Present Better – Without The Performance Art!

For many folks public speaking and presenting is one of their worst fears. There’s just something about standing up all alone in front of people and having the spotlight on them that makes some people run for the hills. Conversely, there are some fortunate ones who love and embrace attention. What’s important to remember though is that loving the spotlight does mean someone is a good presenter and a shy person is not a disadvantage as a presenter either. Learning to become a better presenter isn’t hard. In fact, the hard part is just remembering what to do next time it’s our turn.

A problem some presenters run into is “over speaking”. This is a particular problem for confident speakers. You may have seen it before in a presentation. A presenter who is clearly confident with public speaking and just gets into too much detail. What is worse is some speak in tangents. That skittish way of presenting on the face of it can look good, but it’s frustrating for people trying to absorb the information. The lack of focus drowns out their message and the presentation lacks substance.

To combat this, try to start by asking the audience what it is they want to know, as opposed to simply deciding yourself on what they need to know. Let the focus of your discussion be dictated by your audience and not only will you be more focused in your presentation, but more informative too.

Finally, having some humour makes any presentation better. Humour, primarily, is the best way you can keep someone’s (or a group’s) attention. Being sporadic and measured with your infusion of humour in a presentation makes the dish you present much more palatable. For visual presentations, let images and (appropriate) memes help infuse humour. This is great if you aren’t a particularly funny person.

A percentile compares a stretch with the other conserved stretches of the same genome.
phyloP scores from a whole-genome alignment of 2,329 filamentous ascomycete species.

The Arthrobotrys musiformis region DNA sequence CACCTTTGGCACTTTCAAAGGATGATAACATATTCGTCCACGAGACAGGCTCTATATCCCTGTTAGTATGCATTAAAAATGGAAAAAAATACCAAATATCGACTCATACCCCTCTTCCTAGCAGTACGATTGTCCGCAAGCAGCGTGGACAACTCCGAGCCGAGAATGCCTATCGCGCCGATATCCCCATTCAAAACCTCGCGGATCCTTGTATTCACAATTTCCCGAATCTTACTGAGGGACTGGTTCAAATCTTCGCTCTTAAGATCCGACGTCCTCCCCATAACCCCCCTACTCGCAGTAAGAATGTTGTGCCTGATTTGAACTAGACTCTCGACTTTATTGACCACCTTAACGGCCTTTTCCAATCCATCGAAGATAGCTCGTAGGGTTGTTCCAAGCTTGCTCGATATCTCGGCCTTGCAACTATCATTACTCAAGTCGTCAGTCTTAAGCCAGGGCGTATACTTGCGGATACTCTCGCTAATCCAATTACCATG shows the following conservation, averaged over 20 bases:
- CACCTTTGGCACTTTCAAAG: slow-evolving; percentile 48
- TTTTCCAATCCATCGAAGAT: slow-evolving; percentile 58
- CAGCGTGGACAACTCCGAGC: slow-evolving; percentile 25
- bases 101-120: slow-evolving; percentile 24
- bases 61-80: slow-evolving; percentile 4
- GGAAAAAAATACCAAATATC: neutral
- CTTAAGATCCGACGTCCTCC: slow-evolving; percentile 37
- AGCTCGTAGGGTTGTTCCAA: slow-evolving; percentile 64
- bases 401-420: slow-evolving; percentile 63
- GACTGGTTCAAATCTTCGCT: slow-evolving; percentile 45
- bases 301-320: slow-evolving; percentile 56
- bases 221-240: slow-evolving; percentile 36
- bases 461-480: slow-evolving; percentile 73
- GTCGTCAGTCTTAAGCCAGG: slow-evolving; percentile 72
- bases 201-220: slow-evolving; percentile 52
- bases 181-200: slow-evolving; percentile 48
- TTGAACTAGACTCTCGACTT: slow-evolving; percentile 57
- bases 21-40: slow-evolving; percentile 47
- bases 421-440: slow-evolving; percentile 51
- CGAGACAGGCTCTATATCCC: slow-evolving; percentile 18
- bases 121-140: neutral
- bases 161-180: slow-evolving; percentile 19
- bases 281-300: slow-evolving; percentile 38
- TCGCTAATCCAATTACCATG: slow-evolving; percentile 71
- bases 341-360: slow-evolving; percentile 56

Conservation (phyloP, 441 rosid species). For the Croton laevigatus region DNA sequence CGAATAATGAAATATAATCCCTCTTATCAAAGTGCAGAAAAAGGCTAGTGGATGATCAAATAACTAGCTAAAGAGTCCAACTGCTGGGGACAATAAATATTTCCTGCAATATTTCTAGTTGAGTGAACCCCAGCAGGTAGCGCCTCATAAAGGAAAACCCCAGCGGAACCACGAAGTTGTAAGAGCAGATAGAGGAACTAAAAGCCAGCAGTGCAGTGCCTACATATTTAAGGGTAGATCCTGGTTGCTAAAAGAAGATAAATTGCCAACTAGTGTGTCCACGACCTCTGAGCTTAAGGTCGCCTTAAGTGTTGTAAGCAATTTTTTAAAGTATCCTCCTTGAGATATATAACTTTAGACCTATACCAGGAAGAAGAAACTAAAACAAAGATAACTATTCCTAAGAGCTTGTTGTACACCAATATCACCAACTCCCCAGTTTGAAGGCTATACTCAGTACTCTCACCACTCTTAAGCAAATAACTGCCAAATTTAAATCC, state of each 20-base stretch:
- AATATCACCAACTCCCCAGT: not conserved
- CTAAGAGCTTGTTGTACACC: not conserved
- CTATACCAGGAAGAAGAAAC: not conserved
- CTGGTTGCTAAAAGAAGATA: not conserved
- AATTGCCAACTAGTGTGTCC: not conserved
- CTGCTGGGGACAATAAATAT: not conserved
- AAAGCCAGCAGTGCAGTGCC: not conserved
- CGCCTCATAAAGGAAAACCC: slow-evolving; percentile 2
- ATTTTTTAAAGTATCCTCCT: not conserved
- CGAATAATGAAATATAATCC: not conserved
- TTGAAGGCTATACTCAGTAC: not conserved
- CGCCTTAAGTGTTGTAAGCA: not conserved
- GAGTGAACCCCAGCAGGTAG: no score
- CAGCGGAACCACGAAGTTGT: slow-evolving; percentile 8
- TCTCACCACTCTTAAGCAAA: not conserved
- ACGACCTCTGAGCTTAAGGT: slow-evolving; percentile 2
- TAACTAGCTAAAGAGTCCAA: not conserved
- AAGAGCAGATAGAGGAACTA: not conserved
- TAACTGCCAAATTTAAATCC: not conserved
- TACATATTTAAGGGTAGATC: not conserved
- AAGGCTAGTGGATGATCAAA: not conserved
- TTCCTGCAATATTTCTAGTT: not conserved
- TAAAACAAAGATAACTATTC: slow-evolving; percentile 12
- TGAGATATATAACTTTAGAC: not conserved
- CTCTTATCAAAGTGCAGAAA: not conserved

Authenticity is another crucial quality to have when you present to people. Presentations in a professional setting are not performance art. You need to be true to yourself and “read the room”. If you totally switch gears for a presentation and appear alien to those you work with, your message will get lost because everyone will be confused by what they saw and heard. Leave your acting abilities for role-playing activities on the next corporate retreat.

Being self-deprecating is a great way of being humorous and connecting on a more personal level with the audience. It chips away at the authoritative aura an audience may feel towards a presenter and the humour maintains attention. Of course, moderation goes a long way with humour in presentations. You don’t want to be the next Michael Scott from the TV show The Office!

This article was based on an episode of The Simplifying Entrepreneurship Podcast with Jenny Locklin. You can watch my full interview with her below:

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